Make Your
Network Invisible.

Netlinkz (ASX:NET) is the creator of the Virtual Invisible Network, a globally patented, award winning network technology that allows organisations to quickly connect sites, devices and staff over the internet through a unique network solution that is generally invisible.


The Virtual Invisible Network or VIN, is an evolutionary step in virtual networking that can be used over any other type of established public or private network, including the Internet.

It’s evolutionary because it introduces the ability to create a new, fast and secure Local Area Network (LAN) fabric over a Wide Area Network (WAN). The LAN fabric is extremely adaptive and fluid and can be stretched to any ‘shape’ while achieving the same efficiencies and benefits as a traditional LAN typically found in a home or office environment.

The patented technology can do this as it creates a unique ‘mesh network’, typically used by military organisations or Fortune 500 companies, that connects devices to each other without information needing to pass through any centralised point. The centralised point of a network (such as a server) is often what makes virtual networks ‘visible’ and potentially ‘accessible’ to intruders.  With no centralised point in the Virtual Invisible Network, and all participating behind firewalls, it is difficult for intruders to hack a network that they can’t see.

Unlike traditional networks that can fail for many simple reasons such as a server going offline, the only way to shut down a mesh network is to shut down every node or device in the network. This unique architecture (seen in the picture on the right) and ability to create an efficient LAN experience over a WAN through proprietary software, means the Virtual Invisible Network is extremely reliable, fast and secure.

The Virtual Invisible Network allows organisations of all shapes and sizes to have access to cutting edge network technology that has traditionally only been in the domain of extremely large organisations.

Technology In-depth


The Virtual Invisible Network solution was described by independent US-based cyber security experts, Secure State as “amongst the most secure products in the market today” and “in line with the top Fortune 500 companies with which SecureState works.”

Along with being a winner of the Global Security Challenge, a highly respected international security competition sponsored by the United States Government, the network technology has been put to the test by many of the world’s leading IT companies and consultancies with the same result: it’s difficult to hack because it’s difficult to find.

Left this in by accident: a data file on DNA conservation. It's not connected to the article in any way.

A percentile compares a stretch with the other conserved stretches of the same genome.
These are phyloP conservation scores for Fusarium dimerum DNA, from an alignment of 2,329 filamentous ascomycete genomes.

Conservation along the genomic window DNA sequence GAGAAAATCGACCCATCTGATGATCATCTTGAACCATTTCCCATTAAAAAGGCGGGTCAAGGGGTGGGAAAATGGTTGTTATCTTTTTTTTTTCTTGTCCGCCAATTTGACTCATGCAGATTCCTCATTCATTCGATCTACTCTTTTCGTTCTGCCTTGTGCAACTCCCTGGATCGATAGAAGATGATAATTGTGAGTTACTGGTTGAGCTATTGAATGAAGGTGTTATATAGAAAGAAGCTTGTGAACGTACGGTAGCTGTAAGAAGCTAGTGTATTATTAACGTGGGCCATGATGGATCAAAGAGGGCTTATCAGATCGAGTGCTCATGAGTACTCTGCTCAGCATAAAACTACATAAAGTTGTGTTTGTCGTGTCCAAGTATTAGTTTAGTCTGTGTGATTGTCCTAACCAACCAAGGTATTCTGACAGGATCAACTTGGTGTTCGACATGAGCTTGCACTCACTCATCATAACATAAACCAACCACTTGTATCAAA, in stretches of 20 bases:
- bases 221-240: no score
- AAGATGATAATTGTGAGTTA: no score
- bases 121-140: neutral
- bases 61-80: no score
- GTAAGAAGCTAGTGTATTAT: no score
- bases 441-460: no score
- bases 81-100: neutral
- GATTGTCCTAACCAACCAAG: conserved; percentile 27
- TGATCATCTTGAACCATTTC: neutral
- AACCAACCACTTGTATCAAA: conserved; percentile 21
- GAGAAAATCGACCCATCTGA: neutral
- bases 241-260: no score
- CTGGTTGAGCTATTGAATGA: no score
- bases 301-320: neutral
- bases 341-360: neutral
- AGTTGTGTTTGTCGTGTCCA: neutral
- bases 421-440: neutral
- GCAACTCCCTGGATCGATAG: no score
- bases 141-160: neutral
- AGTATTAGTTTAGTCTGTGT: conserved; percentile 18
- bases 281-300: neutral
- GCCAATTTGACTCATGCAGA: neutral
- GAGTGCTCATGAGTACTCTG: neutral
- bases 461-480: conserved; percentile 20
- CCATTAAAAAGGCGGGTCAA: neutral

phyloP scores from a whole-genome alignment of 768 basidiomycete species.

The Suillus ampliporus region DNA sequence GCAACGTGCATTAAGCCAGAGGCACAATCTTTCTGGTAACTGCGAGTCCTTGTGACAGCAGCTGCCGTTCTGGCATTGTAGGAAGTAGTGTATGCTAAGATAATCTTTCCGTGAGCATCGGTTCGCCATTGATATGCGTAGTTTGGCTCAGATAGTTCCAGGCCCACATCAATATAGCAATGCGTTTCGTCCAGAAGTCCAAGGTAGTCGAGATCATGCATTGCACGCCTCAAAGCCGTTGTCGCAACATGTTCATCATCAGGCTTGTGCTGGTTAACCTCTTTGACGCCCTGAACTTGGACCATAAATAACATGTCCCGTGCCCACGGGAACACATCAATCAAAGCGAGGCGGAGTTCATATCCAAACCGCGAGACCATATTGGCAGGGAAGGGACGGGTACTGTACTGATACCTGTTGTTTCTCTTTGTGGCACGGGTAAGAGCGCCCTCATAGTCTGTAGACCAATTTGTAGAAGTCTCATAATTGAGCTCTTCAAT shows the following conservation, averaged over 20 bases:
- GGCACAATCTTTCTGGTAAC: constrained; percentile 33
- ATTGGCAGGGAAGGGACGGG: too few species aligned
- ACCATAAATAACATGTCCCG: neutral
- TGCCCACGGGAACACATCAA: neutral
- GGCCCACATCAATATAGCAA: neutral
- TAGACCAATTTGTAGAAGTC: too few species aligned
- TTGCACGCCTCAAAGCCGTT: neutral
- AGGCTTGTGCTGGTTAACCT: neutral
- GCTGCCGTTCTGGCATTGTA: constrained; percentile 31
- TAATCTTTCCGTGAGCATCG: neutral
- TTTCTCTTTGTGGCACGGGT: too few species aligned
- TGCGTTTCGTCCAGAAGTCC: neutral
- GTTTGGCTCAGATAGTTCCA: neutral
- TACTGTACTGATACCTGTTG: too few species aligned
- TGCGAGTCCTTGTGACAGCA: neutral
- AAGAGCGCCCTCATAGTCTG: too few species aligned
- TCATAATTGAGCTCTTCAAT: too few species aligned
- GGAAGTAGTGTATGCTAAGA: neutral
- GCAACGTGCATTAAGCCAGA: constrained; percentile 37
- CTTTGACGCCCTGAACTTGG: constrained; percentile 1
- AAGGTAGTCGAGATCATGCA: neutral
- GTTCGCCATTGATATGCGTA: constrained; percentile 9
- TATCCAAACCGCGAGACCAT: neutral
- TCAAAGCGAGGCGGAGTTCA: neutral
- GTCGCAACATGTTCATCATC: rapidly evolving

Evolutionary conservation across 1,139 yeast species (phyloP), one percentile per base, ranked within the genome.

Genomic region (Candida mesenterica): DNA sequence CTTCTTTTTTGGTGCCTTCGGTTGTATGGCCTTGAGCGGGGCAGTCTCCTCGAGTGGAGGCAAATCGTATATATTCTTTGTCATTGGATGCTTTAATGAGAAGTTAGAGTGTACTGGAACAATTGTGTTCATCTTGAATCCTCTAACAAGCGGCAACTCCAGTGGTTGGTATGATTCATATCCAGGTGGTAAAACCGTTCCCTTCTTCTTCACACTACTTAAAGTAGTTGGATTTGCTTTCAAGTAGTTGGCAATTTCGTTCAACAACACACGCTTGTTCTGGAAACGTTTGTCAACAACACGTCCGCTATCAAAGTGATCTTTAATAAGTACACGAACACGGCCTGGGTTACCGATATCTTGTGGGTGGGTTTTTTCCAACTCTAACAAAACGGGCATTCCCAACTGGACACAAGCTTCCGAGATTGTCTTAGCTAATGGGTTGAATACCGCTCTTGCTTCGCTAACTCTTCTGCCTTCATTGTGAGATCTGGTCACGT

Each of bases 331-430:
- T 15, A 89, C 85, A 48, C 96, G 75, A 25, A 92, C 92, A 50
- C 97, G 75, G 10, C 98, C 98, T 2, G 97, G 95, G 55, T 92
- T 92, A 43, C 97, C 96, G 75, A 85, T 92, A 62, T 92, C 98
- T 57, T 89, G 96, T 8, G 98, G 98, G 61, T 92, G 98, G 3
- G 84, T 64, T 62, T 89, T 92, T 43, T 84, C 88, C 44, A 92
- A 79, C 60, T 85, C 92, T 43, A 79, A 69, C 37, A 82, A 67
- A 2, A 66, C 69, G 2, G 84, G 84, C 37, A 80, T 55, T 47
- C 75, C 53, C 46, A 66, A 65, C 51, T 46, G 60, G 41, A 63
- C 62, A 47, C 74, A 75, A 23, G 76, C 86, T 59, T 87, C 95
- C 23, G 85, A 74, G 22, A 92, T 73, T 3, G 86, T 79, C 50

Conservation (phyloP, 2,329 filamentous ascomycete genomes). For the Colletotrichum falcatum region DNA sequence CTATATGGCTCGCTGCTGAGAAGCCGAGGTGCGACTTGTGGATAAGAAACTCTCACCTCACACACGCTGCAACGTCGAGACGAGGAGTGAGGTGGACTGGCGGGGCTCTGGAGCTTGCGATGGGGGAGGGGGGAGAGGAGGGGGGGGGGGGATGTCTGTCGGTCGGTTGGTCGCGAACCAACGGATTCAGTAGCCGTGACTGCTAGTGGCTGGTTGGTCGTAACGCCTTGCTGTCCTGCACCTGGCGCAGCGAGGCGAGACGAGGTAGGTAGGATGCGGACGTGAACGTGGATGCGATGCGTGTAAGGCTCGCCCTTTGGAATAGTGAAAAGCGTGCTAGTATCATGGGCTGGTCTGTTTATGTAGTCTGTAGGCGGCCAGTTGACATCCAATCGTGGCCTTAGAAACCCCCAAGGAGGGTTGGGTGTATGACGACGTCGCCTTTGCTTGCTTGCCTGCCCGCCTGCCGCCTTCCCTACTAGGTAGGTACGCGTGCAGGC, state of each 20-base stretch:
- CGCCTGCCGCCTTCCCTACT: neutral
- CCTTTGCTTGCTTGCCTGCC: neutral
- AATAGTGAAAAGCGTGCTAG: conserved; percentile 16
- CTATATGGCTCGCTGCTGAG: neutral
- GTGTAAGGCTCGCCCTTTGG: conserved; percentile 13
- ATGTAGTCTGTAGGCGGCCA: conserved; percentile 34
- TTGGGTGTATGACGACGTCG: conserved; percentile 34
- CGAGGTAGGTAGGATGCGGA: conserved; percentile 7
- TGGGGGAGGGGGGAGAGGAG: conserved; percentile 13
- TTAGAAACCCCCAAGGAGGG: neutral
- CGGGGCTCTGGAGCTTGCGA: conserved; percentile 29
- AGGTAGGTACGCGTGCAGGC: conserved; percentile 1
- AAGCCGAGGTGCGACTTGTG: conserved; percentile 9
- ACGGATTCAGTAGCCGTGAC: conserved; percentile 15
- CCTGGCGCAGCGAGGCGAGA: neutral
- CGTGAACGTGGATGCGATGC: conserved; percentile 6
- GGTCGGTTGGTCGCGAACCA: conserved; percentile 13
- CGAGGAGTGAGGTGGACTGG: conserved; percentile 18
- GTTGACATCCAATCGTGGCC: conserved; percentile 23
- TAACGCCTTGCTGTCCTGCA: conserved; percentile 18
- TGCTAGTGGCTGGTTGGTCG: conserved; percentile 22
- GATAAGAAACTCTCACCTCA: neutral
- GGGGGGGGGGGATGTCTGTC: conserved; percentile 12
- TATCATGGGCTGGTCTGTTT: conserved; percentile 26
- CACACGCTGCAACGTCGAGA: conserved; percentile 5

Why is this the case? In a nutshell, the network design has no central point (traditionally the access point for many breaches) for intruders to target in order to see and get access to the entire network. This is unlike traditional network solutions.

Devices on the network sit behind closed firewalls, and the Broker Service that creates the meshed network (i.e. joins points of the network together) is the only aspect of the network solution that has public visibility and it is not able to join the network it creates. This means that even if an intruder were able to breach the public Broker Service, they are unable to use it to gain access to any of the VIN networks that it helps establish nor intercept network traffic.

With no central point in the network for intruders to target to see an entire VIN network, disparate devices (nodes) communicating directly with each other and the Broker Server unable to communicate or connect to the network it creates, Netlinkz’s technology has been described as “virtually invisible”.

Through its architecture or by default, the Virtual Invisible Network is a far more secure virtual networking solution than any Virtual Private Network (VPN) solution or any SD-WAN solution that utilises VPN as a data plane.

Security In-depth

Awards & Recognition

Netlinkz (formerly iwebgate) has been fortunate to win many independent awards and successful reviews for its network technology.

More Awards